When will they start to matter? Could be today, could be in two months, nobody knows. But one morning we will wake up and KNOW that this rally is over. Does this mean you shouldn't buy stocks at these levels? Depending on your time horizon. I am a short-term trader who is holding positions for just a couple of weeks (or just days if prices go against me). On one side, there is a lot to gain from quick moves if you are also fast. The good old Pareto Principle is also valid on the stock market: 80% of the gains are made in 20% of the time. If you miss these short periods, you usually don't have a chance to compensate underperformance in the rest of the year. Money managers know that and that's why they chase performance. If I would be a long-term investor, I would wait to buy stock. There is a very simple law in technical analysis: prices do ALWAYS come back to their moving averages. Take AAPL for example: during the current rally, which started in March 2009, Apple's stock price came back to its 50 day moving average five times, thus presenting a good buying opportunity. Even a highflyer like Netflix (NASDAQ: NFLX) pulled back four times in the course of the last two years. Quants would probably call the effect "mean reversion". They are the essence of swing trading when using shorter periods such as 20 days.

Another reason why I'm buying stocks at these levels: I am able to move very fast., because I keep the number of positions relatively small, trying to hold less than ten different stocks in my portfolio. If we get a move like on March 29 2007, I will be quick to close my longs and maybe even go short (the environment was quite similar at that time: every pullback was bought, but one day killed the returns of the prior four months). A mutual fund with hundreds of positions and billions of dollars under management could never do that.

You have to "make hay while the sun shines". With this in mind, enjoy the ride.

Disclosure: Covestor Model Clients are long NFLX

Monday, February 14, 2011

Weekly Game Plan: Momentum Acceleration?

Price action of the last four weeks obviously has been extremely strong, even on a intraday basis: 14 out of the last 20 sessions closed higher than the open. In addition, price momentum has been accelerating recently as being indicated by a rising MACD line:

Market breadth is sill weak, but improving. This week, I will watch the "Percent of SP500 stocks above 50 day moving average" indicator to see if it can climb to new hights:

So the big question is: how much further can this rally run? One scenario I'm considering in the light of recent acceleration of price momentum is the formation of a "blow-off top", where prices would rise sharply over the next weeks in order to collapse afterwards. Such a move would pull the small individual investor, who is still underinvested in the market and who usually buys at the top. I'm watching out for headlines in popular magazines, like "Time" to see if they start announcing that "the bull market is back". (The magazine indicator is of course a contrarian signal).
At this point, however, I'm not closing my long positions. A blow-off top could be a very profitable scenario on the long side and is only one of several possible outcomes. Stay alert.

Friday, February 11, 2011

Quick Sentiment Upate: Mood Still Not Overly Bullish

A quick update on market sentiment: the equity put/call ratio still records at elevated levels around 0.55, so I currently don't see an excess of crowd optimism.(Too much optimism can trigger short-term pullbacks)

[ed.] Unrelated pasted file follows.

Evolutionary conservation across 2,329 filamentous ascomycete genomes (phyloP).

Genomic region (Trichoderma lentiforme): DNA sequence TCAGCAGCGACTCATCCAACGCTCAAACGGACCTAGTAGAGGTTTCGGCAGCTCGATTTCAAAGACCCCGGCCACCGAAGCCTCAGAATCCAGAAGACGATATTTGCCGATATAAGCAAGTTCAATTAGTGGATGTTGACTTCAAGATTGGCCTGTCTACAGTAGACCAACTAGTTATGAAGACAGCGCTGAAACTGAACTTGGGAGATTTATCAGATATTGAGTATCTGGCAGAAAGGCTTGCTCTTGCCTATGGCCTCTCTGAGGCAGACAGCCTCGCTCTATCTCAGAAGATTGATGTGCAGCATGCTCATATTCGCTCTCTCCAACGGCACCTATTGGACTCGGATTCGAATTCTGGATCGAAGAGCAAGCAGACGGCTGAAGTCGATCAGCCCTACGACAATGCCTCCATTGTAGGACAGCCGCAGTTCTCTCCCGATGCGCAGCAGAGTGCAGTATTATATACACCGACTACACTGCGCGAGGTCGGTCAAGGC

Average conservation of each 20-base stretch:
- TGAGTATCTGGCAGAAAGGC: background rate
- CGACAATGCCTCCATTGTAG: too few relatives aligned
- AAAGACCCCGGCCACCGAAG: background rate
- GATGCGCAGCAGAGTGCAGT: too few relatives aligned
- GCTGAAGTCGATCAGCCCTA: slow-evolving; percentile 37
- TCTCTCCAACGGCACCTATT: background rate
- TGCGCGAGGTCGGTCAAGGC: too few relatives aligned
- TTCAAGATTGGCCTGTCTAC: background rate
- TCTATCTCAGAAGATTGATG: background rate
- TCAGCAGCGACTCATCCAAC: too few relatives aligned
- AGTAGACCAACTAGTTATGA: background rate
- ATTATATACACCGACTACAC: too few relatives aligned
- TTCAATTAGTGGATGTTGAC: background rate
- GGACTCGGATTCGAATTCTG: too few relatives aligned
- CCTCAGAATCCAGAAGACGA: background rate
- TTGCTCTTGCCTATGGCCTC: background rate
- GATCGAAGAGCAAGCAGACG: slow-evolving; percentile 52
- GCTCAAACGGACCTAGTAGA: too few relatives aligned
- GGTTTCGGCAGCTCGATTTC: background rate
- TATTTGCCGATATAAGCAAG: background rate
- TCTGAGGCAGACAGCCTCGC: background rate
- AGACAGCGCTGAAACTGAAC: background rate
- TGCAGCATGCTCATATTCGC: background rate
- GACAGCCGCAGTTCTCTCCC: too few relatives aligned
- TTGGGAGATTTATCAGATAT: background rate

Risks increase when we would see readings below 0.5:

Blackstone (NYSE: BX): a New Trading Position

Yesterday, I added shares of The Blackstone Group L.P., a private equity firm to the Covestor Model Portfolio. The stock was meeting my criteria for a high-probability short-term trading position: BX has been showing superior relative strength against the S&P 500 index since September 2010. Price momentum had accelerated before the company reported earnings on Feb. 3. Of course, I didn't buy on that day, instead waited for a opportunity to get the stock at a cheaper price. Yesterday, BX pulled back and rebounded from its 20-day moving average - my signal to action in a strong market. Note that I often prefer to wait for a second bounce for the stock to shake out weak hands. However, buying earlier might be rewarded in strong markets like we have these days.
Shorts don't play a role with this stock: only 1% of float is held short, according to Yahoo Financials. Analysts are optimistic, but not overly bullish: 5 out of 9 analysts following the stock maintain a buy rating on BX, according to Yahoo. The most prominent one is probably Goldman Sachs, who has the stock on its "conviction buy list" with a price target of $20, according to TheStreet.com.

Blackstone is benefiting from an improving IPO market, which helps the company to profitably unload its investments.

Tuesday, February 8, 2011

Intermarket Analysis: Visualizing the Massive Move into US Equities in Recent Months

This morning, I was looking at various intermarket charts, mainly compared various asset classes with the S&P 500 performance. It becomes clear what happened in the last months: we saw a massive move of investment money into US stocks. I see investment money more or less as a closed system. It doesn't get created, it simply moves from asset A to asset B to asset C and maybe back to A. Even though some assets have been moving up, the relative strength charts illustrate the underlying theme:

 Emerging Markets:





The only "winner": agricultural commodities:

The 1 Mio Dollar question of course is: will this trend keep up? My feeling is it will.

Why I'm Not Buying Gold (Yet)

Gold has been consolidating for the last two months. So is this a good time to buy the yellow metal (if you are a short-term trader)?
Here is how I see it: Gold is in a long-term uptrend. Technically, the metal just bounced from its rising trendline, so it could make sense to buy here with stop below support in case we would see a larger correction.
However, I like to look at intermarket relationships to evaluate if a asset has real strength. Looking at how Gold has been trading vs. US stocks shows that the commodity has been underperforming stocks for the last two months. Maybe investors are shifting from safe haven Gold to more risky assets. In any case, I would like to see Gold starting to outperform stocks again before putting up a long position.